Reviewby Richard Eisenbeis,
With the threat of Shishio's rebellion behind him, Kenshin, the wandering samurai, is finally free to settle down and find happiness in the new era. Yet, all too soon, this peace is shattered. His friends and colleagues find themselves attacked without warning by a mysterious new group that has only one thing on their minds: delivering a righteous punishment upon the man who destroyed their lives, the Hitokiri Battousai.
The story of Rurouni Kenshin can basically be split into three arcs. The first arc—with Kenshin meeting Kaoru, Sano, and the rest of his new friends—is about Kenshin discovering that, despite his bloody history, he still has the chance for a happy, normal life. The second arc, Shishio's rebellion, is about Kenshin dealing with the unintended consequences of abandoning his place in the revolution when he did.
However, the final arc, as seen in this film, is about the personal toll of Kenshin's actions during the revolution. While Kenshin may be considered a hero to those who fought alongside him, the simple fact is that he caused a lot of hurt and pain as the Battousai—and not just to the targets he so mercilessly cut down. Just because he has stopped killing and now desires nothing more than a peaceful life with those he loves, that doesn't mean his sins are simply washed away.
The Final is centered around the theme of “human judgment” (in contrast to that of “divine judgment”). While god may choose to punish or forgive Kenshin's sins when he dies, that is of no concern to the victims of his crimes. They have judged him guilty and they are coming for their revenge—to make him suffer as they have. The foremost among them is the film's main antagonist, Enishi.
Enishi is a fantastic villain—and one quite unlike the ones Kenshin has faced so far. Not only is he younger, faster, and stronger, but smarter and better-trained as well. Yet, he's not some megalomaniacal baddie, nor is he looking for the glory of slaying Kenshin he can gloat about being the best. (In fact, he doesn't care who kills Kenshin as long as he's dead in the end.) Nor does he have some kind of grand ideology and complex plan to take over the country.
All Enishi wants is for Kenshin to feel the same pain he has—to have the things he loves taken away one by one—knowing that there is nothing he can do to stop it. Moreover, he wants Kenshin to know why this is happening and who is doing it to him, and that he deserves it for all the pain he has caused.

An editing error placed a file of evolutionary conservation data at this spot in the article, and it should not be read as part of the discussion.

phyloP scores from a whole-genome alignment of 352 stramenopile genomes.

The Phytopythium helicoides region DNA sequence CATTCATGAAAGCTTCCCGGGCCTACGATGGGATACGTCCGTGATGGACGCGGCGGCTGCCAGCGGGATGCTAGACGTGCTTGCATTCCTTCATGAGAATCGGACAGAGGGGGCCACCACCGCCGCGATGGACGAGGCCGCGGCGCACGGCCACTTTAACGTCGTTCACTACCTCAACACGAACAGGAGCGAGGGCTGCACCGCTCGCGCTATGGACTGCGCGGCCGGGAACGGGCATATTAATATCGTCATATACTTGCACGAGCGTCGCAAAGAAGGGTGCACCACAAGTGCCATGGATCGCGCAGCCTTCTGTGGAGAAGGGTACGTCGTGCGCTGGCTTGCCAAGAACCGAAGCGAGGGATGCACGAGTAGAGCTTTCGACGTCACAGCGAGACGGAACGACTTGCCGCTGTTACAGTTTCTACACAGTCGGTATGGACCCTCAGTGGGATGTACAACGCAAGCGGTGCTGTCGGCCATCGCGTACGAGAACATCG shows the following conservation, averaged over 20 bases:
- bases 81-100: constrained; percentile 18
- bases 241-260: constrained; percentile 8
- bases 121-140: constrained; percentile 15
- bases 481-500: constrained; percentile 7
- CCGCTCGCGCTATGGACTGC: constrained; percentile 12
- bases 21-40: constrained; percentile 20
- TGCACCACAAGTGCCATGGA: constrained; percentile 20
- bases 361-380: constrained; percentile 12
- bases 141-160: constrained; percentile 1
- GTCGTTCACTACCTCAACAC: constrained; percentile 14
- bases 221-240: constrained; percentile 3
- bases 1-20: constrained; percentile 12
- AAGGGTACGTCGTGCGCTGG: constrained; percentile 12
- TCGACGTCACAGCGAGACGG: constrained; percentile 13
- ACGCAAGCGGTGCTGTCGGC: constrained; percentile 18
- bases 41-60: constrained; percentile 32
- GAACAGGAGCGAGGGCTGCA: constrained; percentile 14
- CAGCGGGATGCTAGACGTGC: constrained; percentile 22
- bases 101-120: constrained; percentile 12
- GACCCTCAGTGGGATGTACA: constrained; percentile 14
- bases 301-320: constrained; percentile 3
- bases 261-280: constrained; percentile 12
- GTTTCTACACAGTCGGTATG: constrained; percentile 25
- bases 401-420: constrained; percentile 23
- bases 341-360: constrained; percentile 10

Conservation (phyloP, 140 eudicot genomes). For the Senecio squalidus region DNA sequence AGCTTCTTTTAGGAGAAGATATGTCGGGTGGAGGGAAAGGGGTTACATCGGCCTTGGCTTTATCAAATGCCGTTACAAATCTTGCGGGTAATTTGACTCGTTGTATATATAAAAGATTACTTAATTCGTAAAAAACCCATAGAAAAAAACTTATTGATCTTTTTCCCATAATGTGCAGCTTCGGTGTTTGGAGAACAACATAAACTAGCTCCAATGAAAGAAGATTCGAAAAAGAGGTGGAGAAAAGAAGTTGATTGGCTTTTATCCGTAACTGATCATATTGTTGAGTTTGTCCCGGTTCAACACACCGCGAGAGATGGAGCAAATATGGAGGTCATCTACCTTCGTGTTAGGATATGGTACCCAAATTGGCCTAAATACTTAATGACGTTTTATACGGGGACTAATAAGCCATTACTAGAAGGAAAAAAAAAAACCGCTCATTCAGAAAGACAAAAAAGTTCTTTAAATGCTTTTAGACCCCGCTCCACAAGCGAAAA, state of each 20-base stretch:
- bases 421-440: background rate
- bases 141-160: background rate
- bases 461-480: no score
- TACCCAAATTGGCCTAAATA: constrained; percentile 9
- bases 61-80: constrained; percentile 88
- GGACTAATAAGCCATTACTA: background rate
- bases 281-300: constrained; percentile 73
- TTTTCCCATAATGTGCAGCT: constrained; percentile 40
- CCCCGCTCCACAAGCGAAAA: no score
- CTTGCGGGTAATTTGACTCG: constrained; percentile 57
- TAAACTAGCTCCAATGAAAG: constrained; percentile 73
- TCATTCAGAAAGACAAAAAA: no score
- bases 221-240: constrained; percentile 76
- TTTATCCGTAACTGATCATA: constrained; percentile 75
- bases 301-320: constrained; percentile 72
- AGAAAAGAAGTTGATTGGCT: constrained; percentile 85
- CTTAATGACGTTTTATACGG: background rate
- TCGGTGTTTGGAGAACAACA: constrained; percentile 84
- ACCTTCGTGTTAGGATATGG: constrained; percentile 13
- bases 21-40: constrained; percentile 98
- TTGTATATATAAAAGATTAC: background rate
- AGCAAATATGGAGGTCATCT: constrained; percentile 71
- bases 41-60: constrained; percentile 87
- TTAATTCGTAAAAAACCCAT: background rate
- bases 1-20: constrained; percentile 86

Thus the question of the movie becomes: “How do you beat a person focused solely on destroying everything good in your life—a person superior to you in every way and with nothing to lose?”
Overall, The Final is a relatively loose adaptation of the source material. While it has the same antagonist, themes, and basic story structure, it is largely its own story—which is probably for the best. In the original Rurouni Kenshin manga, this arc took 10 full volumes to cover. (The previous arc, which got two films dedicated to it, took 11.) Trying to cram all this into a single film would have been a fool's errand, even with the extended flashback sequence being separated into its own film later this year.
Of course, while it is undoubtedly a better film for all its cuts and rewrites, that doesn't mean that aspects of the story don't take a major hit. The villains, except for Enishi himself, lose nearly all of their character development—with some being replaced completely.
The main heroes' characterization also suffers from having their roles changed and downplayed. Without a doubt, the person who gets the shortest end of the stick is Yahiko. He no longer has any noticeable character arc or effect on the story. On the other hand, while Sano serves as the story's punching bag, the sheer amount of damage he takes without going down makes him feel like the most badass character in the film.
Interestingly, it is the side characters from past films that really get a chance to shine, namely Misao, Seta, and Aoishi. Even “Sword Hunter” Cho returns for a sizable supporting role in this film.
When it comes to the music, it's on par with the past films in the series—up to and including a new J-Rock theme song by ONE OK ROCK. However, the best use of music in the film is the total lack of it in the final battle between Kenshin and Enishi, which codes the battle as a tragedy instead of a triumph.
Visually, the film is wonderful. The fights are masterpieces of choreographed combat with little-to-no CG to be found. The wire-fu is used in just the right amount to make our heroes and villains seem superhuman but not cartoonish. If you enjoy practical effects, you're going to love the care and attention that went into them in this film.
All in all, this movie is best for people who haven't read the manga. It's in no way a bad film, but the cuts and rewrites needed to fit the story into its 2-hour and 18-minute runtime make it nearly unrecognizable to people who were hoping to see the manga brought to life. Of course, if you're fine with seeing Enishi's story in a new way, this movie is a ton of fun. And if nothing else, I can promise you that the fight scenes don't disappoint.
Overall : B
Story : B-
Art : A
Music : B+
+ Wonderful practical effects, a villain that seems both unstoppable and different from the ones who have come before.
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